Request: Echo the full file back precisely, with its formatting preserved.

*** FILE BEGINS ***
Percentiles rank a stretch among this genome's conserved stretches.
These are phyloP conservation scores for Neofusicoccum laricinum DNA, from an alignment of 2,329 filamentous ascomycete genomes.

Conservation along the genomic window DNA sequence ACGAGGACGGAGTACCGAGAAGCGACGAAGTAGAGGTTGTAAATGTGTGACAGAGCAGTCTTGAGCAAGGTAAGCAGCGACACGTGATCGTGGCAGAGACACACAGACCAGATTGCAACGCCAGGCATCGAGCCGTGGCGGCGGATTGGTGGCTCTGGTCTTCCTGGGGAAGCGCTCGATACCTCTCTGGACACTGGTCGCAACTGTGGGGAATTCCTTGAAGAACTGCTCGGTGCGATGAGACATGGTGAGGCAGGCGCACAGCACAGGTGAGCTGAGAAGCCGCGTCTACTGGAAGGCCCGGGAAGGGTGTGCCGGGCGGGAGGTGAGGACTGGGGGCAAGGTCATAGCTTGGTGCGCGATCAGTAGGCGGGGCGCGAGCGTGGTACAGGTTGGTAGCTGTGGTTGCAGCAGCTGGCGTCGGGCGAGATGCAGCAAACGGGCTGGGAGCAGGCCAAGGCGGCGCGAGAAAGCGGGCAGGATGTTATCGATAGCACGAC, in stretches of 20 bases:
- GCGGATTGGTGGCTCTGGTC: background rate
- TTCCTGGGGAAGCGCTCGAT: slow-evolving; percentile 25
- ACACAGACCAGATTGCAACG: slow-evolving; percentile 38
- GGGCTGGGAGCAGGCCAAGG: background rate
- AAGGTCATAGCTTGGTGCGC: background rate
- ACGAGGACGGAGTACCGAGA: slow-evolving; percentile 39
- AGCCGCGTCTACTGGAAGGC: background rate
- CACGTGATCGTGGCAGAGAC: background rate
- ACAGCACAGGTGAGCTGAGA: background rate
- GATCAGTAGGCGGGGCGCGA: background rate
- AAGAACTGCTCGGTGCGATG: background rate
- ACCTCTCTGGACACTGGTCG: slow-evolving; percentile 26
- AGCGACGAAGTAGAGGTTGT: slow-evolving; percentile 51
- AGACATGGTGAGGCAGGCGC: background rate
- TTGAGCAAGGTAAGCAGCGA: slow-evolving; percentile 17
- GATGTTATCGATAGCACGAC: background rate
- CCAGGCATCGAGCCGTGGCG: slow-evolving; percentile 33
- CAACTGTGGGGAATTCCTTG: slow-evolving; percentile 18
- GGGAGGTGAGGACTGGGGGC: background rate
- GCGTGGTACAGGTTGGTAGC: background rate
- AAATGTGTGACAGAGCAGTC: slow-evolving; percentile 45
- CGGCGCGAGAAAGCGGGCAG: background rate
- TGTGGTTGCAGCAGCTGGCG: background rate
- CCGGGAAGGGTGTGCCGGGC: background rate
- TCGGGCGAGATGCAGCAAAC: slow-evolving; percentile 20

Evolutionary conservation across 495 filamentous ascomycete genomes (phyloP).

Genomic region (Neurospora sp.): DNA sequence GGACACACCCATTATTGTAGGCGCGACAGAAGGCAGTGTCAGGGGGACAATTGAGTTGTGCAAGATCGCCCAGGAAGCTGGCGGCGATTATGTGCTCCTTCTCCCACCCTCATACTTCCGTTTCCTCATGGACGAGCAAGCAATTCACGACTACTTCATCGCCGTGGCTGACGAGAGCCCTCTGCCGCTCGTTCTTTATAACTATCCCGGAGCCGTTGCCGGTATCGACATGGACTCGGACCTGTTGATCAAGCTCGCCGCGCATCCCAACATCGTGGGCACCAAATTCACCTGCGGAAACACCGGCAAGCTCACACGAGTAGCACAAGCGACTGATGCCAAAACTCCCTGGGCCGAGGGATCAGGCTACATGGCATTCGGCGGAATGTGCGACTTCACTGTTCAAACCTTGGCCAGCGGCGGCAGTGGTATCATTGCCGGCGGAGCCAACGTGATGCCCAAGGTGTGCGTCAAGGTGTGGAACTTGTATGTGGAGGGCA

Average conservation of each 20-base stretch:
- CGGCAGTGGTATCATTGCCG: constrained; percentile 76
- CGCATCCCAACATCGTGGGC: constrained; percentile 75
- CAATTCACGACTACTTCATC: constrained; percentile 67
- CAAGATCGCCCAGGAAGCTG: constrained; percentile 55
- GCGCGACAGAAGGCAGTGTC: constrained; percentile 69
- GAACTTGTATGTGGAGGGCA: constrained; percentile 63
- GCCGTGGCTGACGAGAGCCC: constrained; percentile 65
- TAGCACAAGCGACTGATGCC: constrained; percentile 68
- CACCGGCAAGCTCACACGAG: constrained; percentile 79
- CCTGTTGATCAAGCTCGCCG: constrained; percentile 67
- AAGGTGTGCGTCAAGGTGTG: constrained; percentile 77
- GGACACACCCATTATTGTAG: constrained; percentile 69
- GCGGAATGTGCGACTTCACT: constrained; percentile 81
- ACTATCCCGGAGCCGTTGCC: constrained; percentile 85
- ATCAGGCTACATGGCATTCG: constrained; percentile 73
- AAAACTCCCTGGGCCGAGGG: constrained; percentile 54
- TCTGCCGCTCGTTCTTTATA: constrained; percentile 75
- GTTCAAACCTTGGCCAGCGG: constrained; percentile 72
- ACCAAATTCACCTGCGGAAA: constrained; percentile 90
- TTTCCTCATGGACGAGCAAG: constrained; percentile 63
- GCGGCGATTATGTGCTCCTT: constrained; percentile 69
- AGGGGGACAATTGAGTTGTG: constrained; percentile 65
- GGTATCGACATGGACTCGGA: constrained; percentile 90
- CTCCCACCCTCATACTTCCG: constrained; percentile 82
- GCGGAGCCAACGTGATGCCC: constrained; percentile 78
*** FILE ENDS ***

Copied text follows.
Percentiles rank a stretch among this genome's conserved stretches.
These are phyloP conservation scores for Neofusicoccum laricinum DNA, from an alignment of 2,329 filamentous ascomycete genomes.

Conservation along the genomic window DNA sequence ACGAGGACGGAGTACCGAGAAGCGACGAAGTAGAGGTTGTAAATGTGTGACAGAGCAGTCTTGAGCAAGGTAAGCAGCGACACGTGATCGTGGCAGAGACACACAGACCAGATTGCAACGCCAGGCATCGAGCCGTGGCGGCGGATTGGTGGCTCTGGTCTTCCTGGGGAAGCGCTCGATACCTCTCTGGACACTGGTCGCAACTGTGGGGAATTCCTTGAAGAACTGCTCGGTGCGATGAGACATGGTGAGGCAGGCGCACAGCACAGGTGAGCTGAGAAGCCGCGTCTACTGGAAGGCCCGGGAAGGGTGTGCCGGGCGGGAGGTGAGGACTGGGGGCAAGGTCATAGCTTGGTGCGCGATCAGTAGGCGGGGCGCGAGCGTGGTACAGGTTGGTAGCTGTGGTTGCAGCAGCTGGCGTCGGGCGAGATGCAGCAAACGGGCTGGGAGCAGGCCAAGGCGGCGCGAGAAAGCGGGCAGGATGTTATCGATAGCACGAC, in stretches of 20 bases:
- GCGGATTGGTGGCTCTGGTC: background rate
- TTCCTGGGGAAGCGCTCGAT: slow-evolving; percentile 25
- ACACAGACCAGATTGCAACG: slow-evolving; percentile 38
- GGGCTGGGAGCAGGCCAAGG: background rate
- AAGGTCATAGCTTGGTGCGC: background rate
- ACGAGGACGGAGTACCGAGA: slow-evolving; percentile 39
- AGCCGCGTCTACTGGAAGGC: background rate
- CACGTGATCGTGGCAGAGAC: background rate
- ACAGCACAGGTGAGCTGAGA: background rate
- GATCAGTAGGCGGGGCGCGA: background rate
- AAGAACTGCTCGGTGCGATG: background rate
- ACCTCTCTGGACACTGGTCG: slow-evolving; percentile 26
- AGCGACGAAGTAGAGGTTGT: slow-evolving; percentile 51
- AGACATGGTGAGGCAGGCGC: background rate
- TTGAGCAAGGTAAGCAGCGA: slow-evolving; percentile 17
- GATGTTATCGATAGCACGAC: background rate
- CCAGGCATCGAGCCGTGGCG: slow-evolving; percentile 33
- CAACTGTGGGGAATTCCTTG: slow-evolving; percentile 18
- GGGAGGTGAGGACTGGGGGC: background rate
- GCGTGGTACAGGTTGGTAGC: background rate
- AAATGTGTGACAGAGCAGTC: slow-evolving; percentile 45
- CGGCGCGAGAAAGCGGGCAG: background rate
- TGTGGTTGCAGCAGCTGGCG: background rate
- CCGGGAAGGGTGTGCCGGGC: background rate
- TCGGGCGAGATGCAGCAAAC: slow-evolving; percentile 20

Evolutionary conservation across 495 filamentous ascomycete genomes (phyloP).

Genomic region (Neurospora sp.): DNA sequence GGACACACCCATTATTGTAGGCGCGACAGAAGGCAGTGTCAGGGGGACAATTGAGTTGTGCAAGATCGCCCAGGAAGCTGGCGGCGATTATGTGCTCCTTCTCCCACCCTCATACTTCCGTTTCCTCATGGACGAGCAAGCAATTCACGACTACTTCATCGCCGTGGCTGACGAGAGCCCTCTGCCGCTCGTTCTTTATAACTATCCCGGAGCCGTTGCCGGTATCGACATGGACTCGGACCTGTTGATCAAGCTCGCCGCGCATCCCAACATCGTGGGCACCAAATTCACCTGCGGAAACACCGGCAAGCTCACACGAGTAGCACAAGCGACTGATGCCAAAACTCCCTGGGCCGAGGGATCAGGCTACATGGCATTCGGCGGAATGTGCGACTTCACTGTTCAAACCTTGGCCAGCGGCGGCAGTGGTATCATTGCCGGCGGAGCCAACGTGATGCCCAAGGTGTGCGTCAAGGTGTGGAACTTGTATGTGGAGGGCA

Average conservation of each 20-base stretch:
- CGGCAGTGGTATCATTGCCG: constrained; percentile 76
- CGCATCCCAACATCGTGGGC: constrained; percentile 75
- CAATTCACGACTACTTCATC: constrained; percentile 67
- CAAGATCGCCCAGGAAGCTG: constrained; percentile 55
- GCGCGACAGAAGGCAGTGTC: constrained; percentile 69
- GAACTTGTATGTGGAGGGCA: constrained; percentile 63
- GCCGTGGCTGACGAGAGCCC: constrained; percentile 65
- TAGCACAAGCGACTGATGCC: constrained; percentile 68
- CACCGGCAAGCTCACACGAG: constrained; percentile 79
- CCTGTTGATCAAGCTCGCCG: constrained; percentile 67
- AAGGTGTGCGTCAAGGTGTG: constrained; percentile 77
- GGACACACCCATTATTGTAG: constrained; percentile 69
- GCGGAATGTGCGACTTCACT: constrained; percentile 81
- ACTATCCCGGAGCCGTTGCC: constrained; percentile 85
- ATCAGGCTACATGGCATTCG: constrained; percentile 73
- AAAACTCCCTGGGCCGAGGG: constrained; percentile 54
- TCTGCCGCTCGTTCTTTATA: constrained; percentile 75
- GTTCAAACCTTGGCCAGCGG: constrained; percentile 72
- ACCAAATTCACCTGCGGAAA: constrained; percentile 90
- TTTCCTCATGGACGAGCAAG: constrained; percentile 63
- GCGGCGATTATGTGCTCCTT: constrained; percentile 69
- AGGGGGACAATTGAGTTGTG: constrained; percentile 65
- GGTATCGACATGGACTCGGA: constrained; percentile 90
- CTCCCACCCTCATACTTCCG: constrained; percentile 82
- GCGGAGCCAACGTGATGCCC: constrained; percentile 78